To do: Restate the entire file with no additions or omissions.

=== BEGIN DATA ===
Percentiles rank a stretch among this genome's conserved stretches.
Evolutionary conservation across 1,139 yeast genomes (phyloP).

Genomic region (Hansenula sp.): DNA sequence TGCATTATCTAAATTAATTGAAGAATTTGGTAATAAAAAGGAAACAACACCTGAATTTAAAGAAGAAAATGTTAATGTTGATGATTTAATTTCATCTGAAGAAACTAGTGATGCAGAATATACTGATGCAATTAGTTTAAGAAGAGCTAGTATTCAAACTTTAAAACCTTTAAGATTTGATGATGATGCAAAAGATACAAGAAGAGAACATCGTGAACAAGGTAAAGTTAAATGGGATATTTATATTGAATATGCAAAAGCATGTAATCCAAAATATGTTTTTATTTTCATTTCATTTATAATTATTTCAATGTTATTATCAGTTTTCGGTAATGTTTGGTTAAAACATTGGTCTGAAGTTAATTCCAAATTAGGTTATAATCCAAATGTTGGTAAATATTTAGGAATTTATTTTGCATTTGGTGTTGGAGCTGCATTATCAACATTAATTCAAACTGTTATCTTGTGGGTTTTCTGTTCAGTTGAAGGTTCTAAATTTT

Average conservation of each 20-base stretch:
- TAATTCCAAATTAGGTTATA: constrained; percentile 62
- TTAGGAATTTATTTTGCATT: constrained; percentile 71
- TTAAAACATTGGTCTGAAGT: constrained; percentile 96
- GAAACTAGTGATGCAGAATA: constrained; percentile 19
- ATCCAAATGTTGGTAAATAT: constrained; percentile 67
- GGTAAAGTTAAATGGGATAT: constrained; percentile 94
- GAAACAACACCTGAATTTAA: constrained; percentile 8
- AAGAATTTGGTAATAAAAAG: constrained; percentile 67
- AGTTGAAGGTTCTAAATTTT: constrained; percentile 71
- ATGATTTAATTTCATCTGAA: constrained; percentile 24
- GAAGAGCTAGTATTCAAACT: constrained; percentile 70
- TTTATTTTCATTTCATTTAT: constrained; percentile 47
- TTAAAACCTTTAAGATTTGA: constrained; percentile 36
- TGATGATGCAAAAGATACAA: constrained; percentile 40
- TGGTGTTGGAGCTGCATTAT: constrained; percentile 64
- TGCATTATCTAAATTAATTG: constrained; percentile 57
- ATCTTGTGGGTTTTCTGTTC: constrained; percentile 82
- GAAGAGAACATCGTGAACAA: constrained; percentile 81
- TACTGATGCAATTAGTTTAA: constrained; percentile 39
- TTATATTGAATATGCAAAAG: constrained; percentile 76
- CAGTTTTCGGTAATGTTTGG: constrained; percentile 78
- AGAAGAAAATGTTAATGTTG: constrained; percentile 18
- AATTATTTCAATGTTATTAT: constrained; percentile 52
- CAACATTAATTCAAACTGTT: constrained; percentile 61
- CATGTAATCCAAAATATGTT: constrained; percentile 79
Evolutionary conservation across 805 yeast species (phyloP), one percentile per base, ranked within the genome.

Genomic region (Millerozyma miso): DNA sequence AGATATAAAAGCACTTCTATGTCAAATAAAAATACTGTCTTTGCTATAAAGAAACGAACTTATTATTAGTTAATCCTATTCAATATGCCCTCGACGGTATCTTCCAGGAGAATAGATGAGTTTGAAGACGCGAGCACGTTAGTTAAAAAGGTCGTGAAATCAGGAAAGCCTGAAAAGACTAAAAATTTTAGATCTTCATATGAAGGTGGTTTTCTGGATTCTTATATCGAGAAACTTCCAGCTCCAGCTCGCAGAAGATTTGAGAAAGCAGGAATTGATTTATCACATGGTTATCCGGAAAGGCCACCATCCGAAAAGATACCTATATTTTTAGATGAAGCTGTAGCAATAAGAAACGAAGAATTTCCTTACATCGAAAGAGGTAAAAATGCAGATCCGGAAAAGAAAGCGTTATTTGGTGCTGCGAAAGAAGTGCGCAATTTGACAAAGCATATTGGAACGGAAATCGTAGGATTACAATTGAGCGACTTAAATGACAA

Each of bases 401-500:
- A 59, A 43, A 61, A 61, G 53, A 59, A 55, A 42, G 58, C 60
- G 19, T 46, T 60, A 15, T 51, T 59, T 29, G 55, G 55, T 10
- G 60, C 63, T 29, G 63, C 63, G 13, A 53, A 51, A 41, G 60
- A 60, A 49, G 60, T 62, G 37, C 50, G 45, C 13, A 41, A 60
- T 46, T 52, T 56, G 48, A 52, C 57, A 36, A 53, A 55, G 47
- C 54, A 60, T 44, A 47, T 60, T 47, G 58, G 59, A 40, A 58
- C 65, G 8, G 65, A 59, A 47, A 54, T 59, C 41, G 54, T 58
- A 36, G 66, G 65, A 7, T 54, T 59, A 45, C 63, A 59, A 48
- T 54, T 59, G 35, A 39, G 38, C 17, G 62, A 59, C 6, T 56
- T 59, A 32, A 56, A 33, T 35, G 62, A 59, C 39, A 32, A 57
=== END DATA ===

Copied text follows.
Percentiles rank a stretch among this genome's conserved stretches.
Evolutionary conservation across 1,139 yeast genomes (phyloP).

Genomic region (Hansenula sp.): DNA sequence TGCATTATCTAAATTAATTGAAGAATTTGGTAATAAAAAGGAAACAACACCTGAATTTAAAGAAGAAAATGTTAATGTTGATGATTTAATTTCATCTGAAGAAACTAGTGATGCAGAATATACTGATGCAATTAGTTTAAGAAGAGCTAGTATTCAAACTTTAAAACCTTTAAGATTTGATGATGATGCAAAAGATACAAGAAGAGAACATCGTGAACAAGGTAAAGTTAAATGGGATATTTATATTGAATATGCAAAAGCATGTAATCCAAAATATGTTTTTATTTTCATTTCATTTATAATTATTTCAATGTTATTATCAGTTTTCGGTAATGTTTGGTTAAAACATTGGTCTGAAGTTAATTCCAAATTAGGTTATAATCCAAATGTTGGTAAATATTTAGGAATTTATTTTGCATTTGGTGTTGGAGCTGCATTATCAACATTAATTCAAACTGTTATCTTGTGGGTTTTCTGTTCAGTTGAAGGTTCTAAATTTT

Average conservation of each 20-base stretch:
- TAATTCCAAATTAGGTTATA: constrained; percentile 62
- TTAGGAATTTATTTTGCATT: constrained; percentile 71
- TTAAAACATTGGTCTGAAGT: constrained; percentile 96
- GAAACTAGTGATGCAGAATA: constrained; percentile 19
- ATCCAAATGTTGGTAAATAT: constrained; percentile 67
- GGTAAAGTTAAATGGGATAT: constrained; percentile 94
- GAAACAACACCTGAATTTAA: constrained; percentile 8
- AAGAATTTGGTAATAAAAAG: constrained; percentile 67
- AGTTGAAGGTTCTAAATTTT: constrained; percentile 71
- ATGATTTAATTTCATCTGAA: constrained; percentile 24
- GAAGAGCTAGTATTCAAACT: constrained; percentile 70
- TTTATTTTCATTTCATTTAT: constrained; percentile 47
- TTAAAACCTTTAAGATTTGA: constrained; percentile 36
- TGATGATGCAAAAGATACAA: constrained; percentile 40
- TGGTGTTGGAGCTGCATTAT: constrained; percentile 64
- TGCATTATCTAAATTAATTG: constrained; percentile 57
- ATCTTGTGGGTTTTCTGTTC: constrained; percentile 82
- GAAGAGAACATCGTGAACAA: constrained; percentile 81
- TACTGATGCAATTAGTTTAA: constrained; percentile 39
- TTATATTGAATATGCAAAAG: constrained; percentile 76
- CAGTTTTCGGTAATGTTTGG: constrained; percentile 78
- AGAAGAAAATGTTAATGTTG: constrained; percentile 18
- AATTATTTCAATGTTATTAT: constrained; percentile 52
- CAACATTAATTCAAACTGTT: constrained; percentile 61
- CATGTAATCCAAAATATGTT: constrained; percentile 79
Evolutionary conservation across 805 yeast species (phyloP), one percentile per base, ranked within the genome.

Genomic region (Millerozyma miso): DNA sequence AGATATAAAAGCACTTCTATGTCAAATAAAAATACTGTCTTTGCTATAAAGAAACGAACTTATTATTAGTTAATCCTATTCAATATGCCCTCGACGGTATCTTCCAGGAGAATAGATGAGTTTGAAGACGCGAGCACGTTAGTTAAAAAGGTCGTGAAATCAGGAAAGCCTGAAAAGACTAAAAATTTTAGATCTTCATATGAAGGTGGTTTTCTGGATTCTTATATCGAGAAACTTCCAGCTCCAGCTCGCAGAAGATTTGAGAAAGCAGGAATTGATTTATCACATGGTTATCCGGAAAGGCCACCATCCGAAAAGATACCTATATTTTTAGATGAAGCTGTAGCAATAAGAAACGAAGAATTTCCTTACATCGAAAGAGGTAAAAATGCAGATCCGGAAAAGAAAGCGTTATTTGGTGCTGCGAAAGAAGTGCGCAATTTGACAAAGCATATTGGAACGGAAATCGTAGGATTACAATTGAGCGACTTAAATGACAA

Each of bases 401-500:
- A 59, A 43, A 61, A 61, G 53, A 59, A 55, A 42, G 58, C 60
- G 19, T 46, T 60, A 15, T 51, T 59, T 29, G 55, G 55, T 10
- G 60, C 63, T 29, G 63, C 63, G 13, A 53, A 51, A 41, G 60
- A 60, A 49, G 60, T 62, G 37, C 50, G 45, C 13, A 41, A 60
- T 46, T 52, T 56, G 48, A 52, C 57, A 36, A 53, A 55, G 47
- C 54, A 60, T 44, A 47, T 60, T 47, G 58, G 59, A 40, A 58
- C 65, G 8, G 65, A 59, A 47, A 54, T 59, C 41, G 54, T 58
- A 36, G 66, G 65, A 7, T 54, T 59, A 45, C 63, A 59, A 48
- T 54, T 59, G 35, A 39, G 38, C 17, G 62, A 59, C 6, T 56
- T 59, A 32, A 56, A 33, T 35, G 62, A 59, C 39, A 32, A 57